OTTAWA -- With many people at home because of the COVID-19 pandemic, some are concerned the isolation could lead to more abuse of women and children.

“As we’re all being told to stay home, which of course we have to, we have to remember that home is actually not a safe place for some kids,” Dr. Michelle Ward told CTV News Ottawa’s Stefan Keyes.

Dr. Ward, a pediatrician and the director of clinics with CHEO’s Child and Youth Protection Program, said many families she has worked with are already living at the edge of their resources.

Along with the added financial stress of the economy drastically slowing because of the coronavirus, they may be struggling with mental health issues, addictions or other strains.

“Now, on top of that, they have the children at home full time…they may have additional financial difficulties,” she said. “We know that stress like this, unfortunately, leads to more bad things happening in the home. People just don’t have the coping mechanisms to deal with that amount of strain.”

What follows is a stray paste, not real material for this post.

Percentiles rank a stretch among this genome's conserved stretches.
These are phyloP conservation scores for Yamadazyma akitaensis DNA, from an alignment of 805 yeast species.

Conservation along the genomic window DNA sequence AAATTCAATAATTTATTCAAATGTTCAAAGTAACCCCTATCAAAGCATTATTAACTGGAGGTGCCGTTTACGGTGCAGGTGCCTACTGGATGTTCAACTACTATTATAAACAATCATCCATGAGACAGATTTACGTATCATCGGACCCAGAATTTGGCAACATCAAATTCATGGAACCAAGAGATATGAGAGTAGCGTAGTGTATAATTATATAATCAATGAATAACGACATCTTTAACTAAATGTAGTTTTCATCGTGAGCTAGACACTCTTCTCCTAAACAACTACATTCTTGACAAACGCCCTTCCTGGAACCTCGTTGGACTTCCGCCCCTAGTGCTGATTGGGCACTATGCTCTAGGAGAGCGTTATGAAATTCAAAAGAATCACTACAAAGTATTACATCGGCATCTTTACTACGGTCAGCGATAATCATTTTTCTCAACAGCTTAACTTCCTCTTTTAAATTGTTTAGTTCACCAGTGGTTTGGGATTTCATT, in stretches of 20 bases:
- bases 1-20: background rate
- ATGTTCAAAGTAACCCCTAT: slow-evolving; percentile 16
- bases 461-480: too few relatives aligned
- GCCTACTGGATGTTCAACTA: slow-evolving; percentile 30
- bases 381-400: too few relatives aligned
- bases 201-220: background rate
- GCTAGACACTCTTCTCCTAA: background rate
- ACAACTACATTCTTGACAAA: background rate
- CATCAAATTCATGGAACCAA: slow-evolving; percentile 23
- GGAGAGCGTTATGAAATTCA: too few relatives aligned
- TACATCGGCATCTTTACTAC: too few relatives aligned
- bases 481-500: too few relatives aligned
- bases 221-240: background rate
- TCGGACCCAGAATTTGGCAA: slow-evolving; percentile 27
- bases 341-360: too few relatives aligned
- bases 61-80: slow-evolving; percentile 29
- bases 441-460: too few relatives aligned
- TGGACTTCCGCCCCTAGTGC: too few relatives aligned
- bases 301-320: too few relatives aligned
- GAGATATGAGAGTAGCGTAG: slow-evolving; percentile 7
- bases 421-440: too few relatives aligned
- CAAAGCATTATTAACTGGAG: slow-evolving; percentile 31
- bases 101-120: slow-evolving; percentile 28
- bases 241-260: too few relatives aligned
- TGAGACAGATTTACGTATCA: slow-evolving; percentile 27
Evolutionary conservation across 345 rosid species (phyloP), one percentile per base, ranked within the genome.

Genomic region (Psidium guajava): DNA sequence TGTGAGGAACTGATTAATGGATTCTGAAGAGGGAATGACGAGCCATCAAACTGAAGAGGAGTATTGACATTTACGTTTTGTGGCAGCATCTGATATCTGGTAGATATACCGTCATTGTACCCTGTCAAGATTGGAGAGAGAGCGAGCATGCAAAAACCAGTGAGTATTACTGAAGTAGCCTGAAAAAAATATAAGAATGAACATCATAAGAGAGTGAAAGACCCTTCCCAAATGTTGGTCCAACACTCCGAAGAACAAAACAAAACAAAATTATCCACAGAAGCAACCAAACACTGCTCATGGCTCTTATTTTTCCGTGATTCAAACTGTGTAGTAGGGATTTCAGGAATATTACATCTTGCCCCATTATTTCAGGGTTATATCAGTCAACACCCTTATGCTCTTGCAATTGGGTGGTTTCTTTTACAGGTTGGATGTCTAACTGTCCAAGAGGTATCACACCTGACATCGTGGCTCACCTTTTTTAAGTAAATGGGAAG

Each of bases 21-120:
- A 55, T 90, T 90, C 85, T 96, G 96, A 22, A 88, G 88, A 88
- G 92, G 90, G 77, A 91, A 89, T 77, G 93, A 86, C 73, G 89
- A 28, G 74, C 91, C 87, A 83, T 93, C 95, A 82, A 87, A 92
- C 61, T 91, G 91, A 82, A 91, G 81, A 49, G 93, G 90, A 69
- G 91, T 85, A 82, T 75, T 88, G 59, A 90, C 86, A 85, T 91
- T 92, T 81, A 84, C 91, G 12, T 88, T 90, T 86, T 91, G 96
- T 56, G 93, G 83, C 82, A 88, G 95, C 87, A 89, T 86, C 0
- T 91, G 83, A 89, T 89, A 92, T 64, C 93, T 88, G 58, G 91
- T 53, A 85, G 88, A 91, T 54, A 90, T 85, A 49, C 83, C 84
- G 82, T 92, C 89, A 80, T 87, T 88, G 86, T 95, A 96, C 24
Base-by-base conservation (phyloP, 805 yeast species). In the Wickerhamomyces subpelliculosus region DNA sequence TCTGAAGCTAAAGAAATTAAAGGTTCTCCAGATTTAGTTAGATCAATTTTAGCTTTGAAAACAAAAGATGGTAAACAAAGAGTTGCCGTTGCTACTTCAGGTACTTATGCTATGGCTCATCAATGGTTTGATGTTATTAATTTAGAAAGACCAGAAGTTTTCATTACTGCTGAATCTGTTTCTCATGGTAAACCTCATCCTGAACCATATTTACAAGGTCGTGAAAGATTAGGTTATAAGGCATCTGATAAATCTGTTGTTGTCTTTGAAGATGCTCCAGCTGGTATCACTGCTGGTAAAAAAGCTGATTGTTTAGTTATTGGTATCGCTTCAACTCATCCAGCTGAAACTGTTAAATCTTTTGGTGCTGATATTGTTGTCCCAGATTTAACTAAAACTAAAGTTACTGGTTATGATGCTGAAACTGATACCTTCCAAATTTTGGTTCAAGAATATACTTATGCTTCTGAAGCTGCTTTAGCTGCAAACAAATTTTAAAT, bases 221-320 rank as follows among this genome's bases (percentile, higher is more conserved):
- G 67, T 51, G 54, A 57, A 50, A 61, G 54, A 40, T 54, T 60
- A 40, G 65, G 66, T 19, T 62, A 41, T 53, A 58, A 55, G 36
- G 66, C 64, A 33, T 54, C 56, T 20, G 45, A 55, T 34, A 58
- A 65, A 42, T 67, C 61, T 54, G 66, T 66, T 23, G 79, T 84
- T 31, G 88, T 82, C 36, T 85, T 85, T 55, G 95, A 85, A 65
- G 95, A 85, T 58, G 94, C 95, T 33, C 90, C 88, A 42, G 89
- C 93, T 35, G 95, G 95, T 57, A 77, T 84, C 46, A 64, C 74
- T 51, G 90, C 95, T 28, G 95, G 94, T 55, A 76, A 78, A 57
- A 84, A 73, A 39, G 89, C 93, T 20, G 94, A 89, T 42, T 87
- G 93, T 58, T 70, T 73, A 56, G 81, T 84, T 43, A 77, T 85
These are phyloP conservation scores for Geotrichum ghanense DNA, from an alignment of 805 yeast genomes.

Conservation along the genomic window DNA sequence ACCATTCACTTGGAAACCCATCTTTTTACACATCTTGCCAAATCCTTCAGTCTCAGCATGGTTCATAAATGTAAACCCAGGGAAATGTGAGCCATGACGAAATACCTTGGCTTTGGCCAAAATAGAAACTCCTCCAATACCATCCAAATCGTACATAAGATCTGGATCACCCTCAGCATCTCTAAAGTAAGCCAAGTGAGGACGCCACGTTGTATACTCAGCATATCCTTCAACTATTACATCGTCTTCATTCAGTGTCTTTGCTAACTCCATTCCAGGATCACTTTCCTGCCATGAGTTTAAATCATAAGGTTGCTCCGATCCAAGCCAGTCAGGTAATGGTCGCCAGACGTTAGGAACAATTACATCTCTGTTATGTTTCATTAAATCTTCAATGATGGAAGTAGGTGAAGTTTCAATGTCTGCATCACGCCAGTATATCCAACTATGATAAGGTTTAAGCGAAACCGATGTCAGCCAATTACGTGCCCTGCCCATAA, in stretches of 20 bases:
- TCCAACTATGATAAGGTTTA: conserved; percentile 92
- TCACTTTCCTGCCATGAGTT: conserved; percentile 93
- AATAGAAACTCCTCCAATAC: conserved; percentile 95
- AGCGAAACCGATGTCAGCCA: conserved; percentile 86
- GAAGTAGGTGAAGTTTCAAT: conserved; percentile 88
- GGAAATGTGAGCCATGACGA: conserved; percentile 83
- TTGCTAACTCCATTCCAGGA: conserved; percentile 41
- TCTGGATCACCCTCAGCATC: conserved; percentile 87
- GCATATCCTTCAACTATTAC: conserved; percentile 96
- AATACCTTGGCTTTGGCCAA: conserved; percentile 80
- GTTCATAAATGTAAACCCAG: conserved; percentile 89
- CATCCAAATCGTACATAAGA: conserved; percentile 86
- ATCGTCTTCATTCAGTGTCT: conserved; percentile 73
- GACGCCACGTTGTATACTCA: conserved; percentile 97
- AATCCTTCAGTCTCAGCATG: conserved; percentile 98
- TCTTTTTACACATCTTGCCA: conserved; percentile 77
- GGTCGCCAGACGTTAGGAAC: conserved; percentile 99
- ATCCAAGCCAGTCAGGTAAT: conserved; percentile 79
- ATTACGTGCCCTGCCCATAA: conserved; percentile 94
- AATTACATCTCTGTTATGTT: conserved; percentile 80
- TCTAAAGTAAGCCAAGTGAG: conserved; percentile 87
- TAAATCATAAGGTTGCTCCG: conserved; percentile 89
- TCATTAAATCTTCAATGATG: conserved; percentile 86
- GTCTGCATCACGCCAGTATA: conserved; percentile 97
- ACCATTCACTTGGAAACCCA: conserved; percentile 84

The Ottawa Police Service has issued a call for people to remain vigilant for potential abuse in their communities.

Police say domestic abuse victims are potentially not attending hospitals or clinics for their injuries, so their cases that would normally come from the health care system are not being reported.

Community resources for victims of sexual assault and information from the partner abuse section can be found on the Ottawa Police website.

Dr. Ward suggests people keep an eye out for kids or families who may be struggling.

“That can be as simple as saying something like ‘It must be really hard to you to be at home with your kids all day, is there anything I can do to help?”

Anyone who sees anything suspicious should report it to the Children’s Aid Society or Ottawa Police.